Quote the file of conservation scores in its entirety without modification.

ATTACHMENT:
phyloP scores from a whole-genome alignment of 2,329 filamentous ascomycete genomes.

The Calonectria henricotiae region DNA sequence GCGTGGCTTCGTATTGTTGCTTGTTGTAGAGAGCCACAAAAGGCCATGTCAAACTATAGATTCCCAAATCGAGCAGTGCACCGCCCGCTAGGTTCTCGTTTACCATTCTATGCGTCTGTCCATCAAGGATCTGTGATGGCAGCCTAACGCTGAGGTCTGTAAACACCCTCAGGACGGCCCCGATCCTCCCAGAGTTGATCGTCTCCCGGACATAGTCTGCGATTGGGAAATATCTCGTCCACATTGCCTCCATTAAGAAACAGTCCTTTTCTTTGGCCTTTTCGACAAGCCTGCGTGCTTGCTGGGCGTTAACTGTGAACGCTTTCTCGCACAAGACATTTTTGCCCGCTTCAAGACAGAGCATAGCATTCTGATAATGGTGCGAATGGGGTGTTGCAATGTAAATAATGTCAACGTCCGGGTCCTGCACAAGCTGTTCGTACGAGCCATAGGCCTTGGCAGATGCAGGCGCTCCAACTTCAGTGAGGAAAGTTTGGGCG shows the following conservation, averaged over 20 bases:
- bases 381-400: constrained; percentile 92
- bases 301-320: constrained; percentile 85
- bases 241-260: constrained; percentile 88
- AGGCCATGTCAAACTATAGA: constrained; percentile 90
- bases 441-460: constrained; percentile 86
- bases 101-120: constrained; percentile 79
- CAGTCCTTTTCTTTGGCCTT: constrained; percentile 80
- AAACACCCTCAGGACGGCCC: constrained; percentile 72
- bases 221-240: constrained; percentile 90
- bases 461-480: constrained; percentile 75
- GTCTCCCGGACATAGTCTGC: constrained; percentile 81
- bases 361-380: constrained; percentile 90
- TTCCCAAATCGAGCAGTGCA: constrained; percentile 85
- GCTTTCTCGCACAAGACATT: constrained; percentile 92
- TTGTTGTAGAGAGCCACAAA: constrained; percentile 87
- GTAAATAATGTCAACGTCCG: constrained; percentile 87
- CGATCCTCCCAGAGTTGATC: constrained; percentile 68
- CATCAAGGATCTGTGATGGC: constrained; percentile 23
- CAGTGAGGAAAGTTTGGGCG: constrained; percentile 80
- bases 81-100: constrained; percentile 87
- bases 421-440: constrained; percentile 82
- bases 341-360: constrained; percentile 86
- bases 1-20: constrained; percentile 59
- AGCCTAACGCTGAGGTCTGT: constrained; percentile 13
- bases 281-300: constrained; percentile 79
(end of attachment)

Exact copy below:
phyloP scores from a whole-genome alignment of 2,329 filamentous ascomycete genomes.

The Calonectria henricotiae region DNA sequence GCGTGGCTTCGTATTGTTGCTTGTTGTAGAGAGCCACAAAAGGCCATGTCAAACTATAGATTCCCAAATCGAGCAGTGCACCGCCCGCTAGGTTCTCGTTTACCATTCTATGCGTCTGTCCATCAAGGATCTGTGATGGCAGCCTAACGCTGAGGTCTGTAAACACCCTCAGGACGGCCCCGATCCTCCCAGAGTTGATCGTCTCCCGGACATAGTCTGCGATTGGGAAATATCTCGTCCACATTGCCTCCATTAAGAAACAGTCCTTTTCTTTGGCCTTTTCGACAAGCCTGCGTGCTTGCTGGGCGTTAACTGTGAACGCTTTCTCGCACAAGACATTTTTGCCCGCTTCAAGACAGAGCATAGCATTCTGATAATGGTGCGAATGGGGTGTTGCAATGTAAATAATGTCAACGTCCGGGTCCTGCACAAGCTGTTCGTACGAGCCATAGGCCTTGGCAGATGCAGGCGCTCCAACTTCAGTGAGGAAAGTTTGGGCG shows the following conservation, averaged over 20 bases:
- bases 381-400: constrained; percentile 92
- bases 301-320: constrained; percentile 85
- bases 241-260: constrained; percentile 88
- AGGCCATGTCAAACTATAGA: constrained; percentile 90
- bases 441-460: constrained; percentile 86
- bases 101-120: constrained; percentile 79
- CAGTCCTTTTCTTTGGCCTT: constrained; percentile 80
- AAACACCCTCAGGACGGCCC: constrained; percentile 72
- bases 221-240: constrained; percentile 90
- bases 461-480: constrained; percentile 75
- GTCTCCCGGACATAGTCTGC: constrained; percentile 81
- bases 361-380: constrained; percentile 90
- TTCCCAAATCGAGCAGTGCA: constrained; percentile 85
- GCTTTCTCGCACAAGACATT: constrained; percentile 92
- TTGTTGTAGAGAGCCACAAA: constrained; percentile 87
- GTAAATAATGTCAACGTCCG: constrained; percentile 87
- CGATCCTCCCAGAGTTGATC: constrained; percentile 68
- CATCAAGGATCTGTGATGGC: constrained; percentile 23
- CAGTGAGGAAAGTTTGGGCG: constrained; percentile 80
- bases 81-100: constrained; percentile 87
- bases 421-440: constrained; percentile 82
- bases 341-360: constrained; percentile 86
- bases 1-20: constrained; percentile 59
- AGCCTAACGCTGAGGTCTGT: constrained; percentile 13
- bases 281-300: constrained; percentile 79